So I find Peter most interesting this week. Or maybe quickest to respond to coherently. Anyway, are the kids dumb? I readily grant that a significant number of kids now are gaining useful, valuable, cool, and worthy skills at the expense of skills that maybe also were very laudable and impressive before the late-90s technological boom but aren’t so much anymore. My paleocon sympathies do not run to the depths of the abacus.
But surely that doesn’t mean all old skills are passe, and I don’t expect anyone, including Peter, to argue that that’s so. Nonetheless part of the curmudgeonly criticism Peter’s against recognizes that kids generally are being phased out of a rough-and-ready relationship with the natural world. I’m not an expert here but it seems to me that increasingly anyone who gets their hands dirty is one of our contemporary amateur experts at Extreme Rock Climbing, Extreme Eco-Living, Extreme Harsh Climate Enduring, etc. I hear there are now mega-marathons that require you to run 50 miles around a single building. Go crazy on it if you like, but isn’t it so that an entire set of knowledge — an entire education, if you like — is under a condition of neglect today? (More than one entire set, natch.) Specifically what I’m driving at is a kind of cultural knowledge. Maybe you could call it soulcraft, without getting too crunchy or cosmic.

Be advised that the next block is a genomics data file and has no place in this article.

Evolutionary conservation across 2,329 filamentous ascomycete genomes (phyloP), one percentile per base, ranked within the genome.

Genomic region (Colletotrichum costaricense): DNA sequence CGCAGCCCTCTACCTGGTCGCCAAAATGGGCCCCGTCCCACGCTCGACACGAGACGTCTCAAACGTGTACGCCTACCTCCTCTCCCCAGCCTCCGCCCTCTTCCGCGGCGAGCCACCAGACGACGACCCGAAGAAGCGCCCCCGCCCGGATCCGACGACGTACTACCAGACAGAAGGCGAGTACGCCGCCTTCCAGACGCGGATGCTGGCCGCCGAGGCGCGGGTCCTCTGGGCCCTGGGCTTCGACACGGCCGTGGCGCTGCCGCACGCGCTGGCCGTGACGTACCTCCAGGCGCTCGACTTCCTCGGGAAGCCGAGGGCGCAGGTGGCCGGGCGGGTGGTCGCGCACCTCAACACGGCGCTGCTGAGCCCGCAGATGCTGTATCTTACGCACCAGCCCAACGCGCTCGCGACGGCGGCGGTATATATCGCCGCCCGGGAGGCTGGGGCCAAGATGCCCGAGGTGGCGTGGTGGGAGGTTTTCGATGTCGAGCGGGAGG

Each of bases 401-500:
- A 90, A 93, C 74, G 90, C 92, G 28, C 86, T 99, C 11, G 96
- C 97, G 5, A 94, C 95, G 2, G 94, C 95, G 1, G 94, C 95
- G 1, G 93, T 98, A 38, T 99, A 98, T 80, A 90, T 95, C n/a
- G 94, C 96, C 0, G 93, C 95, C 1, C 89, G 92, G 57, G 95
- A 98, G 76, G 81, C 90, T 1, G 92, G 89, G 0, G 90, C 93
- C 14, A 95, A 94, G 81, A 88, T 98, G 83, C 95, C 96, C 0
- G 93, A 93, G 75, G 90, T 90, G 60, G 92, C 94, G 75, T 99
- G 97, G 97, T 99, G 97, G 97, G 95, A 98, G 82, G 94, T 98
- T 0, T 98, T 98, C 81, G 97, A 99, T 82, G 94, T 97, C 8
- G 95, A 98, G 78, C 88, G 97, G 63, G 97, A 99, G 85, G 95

And it’s here that we should notice that Bush’s program to pump up science and math ed falls woefully short of the mark (The New York Times tellingly called this attack of mine a ‘most unusual conservative criticism’) because it helps contribute to the notion that cultural education or soulcraft takes care of itself if open minds and open markets are in place, and all the government has to do is reallocate financial resources to make sure the Chinese and Indians don’t flood ‘our’ (meaning world) markets.
I wish to end on the note that what’s bad is therefore not whether ‘the schools’ are “churning out ignorant teens who are becoming ignorant adults” — we have survived just fine under much more mass-ignorant circumstances — but that the kind of ignorance becoming widespread is much more dangerous to our flourishing as a polity and a culture. That being a big new claim I’ll pause there. But I think we should agree that that’s the issue in play.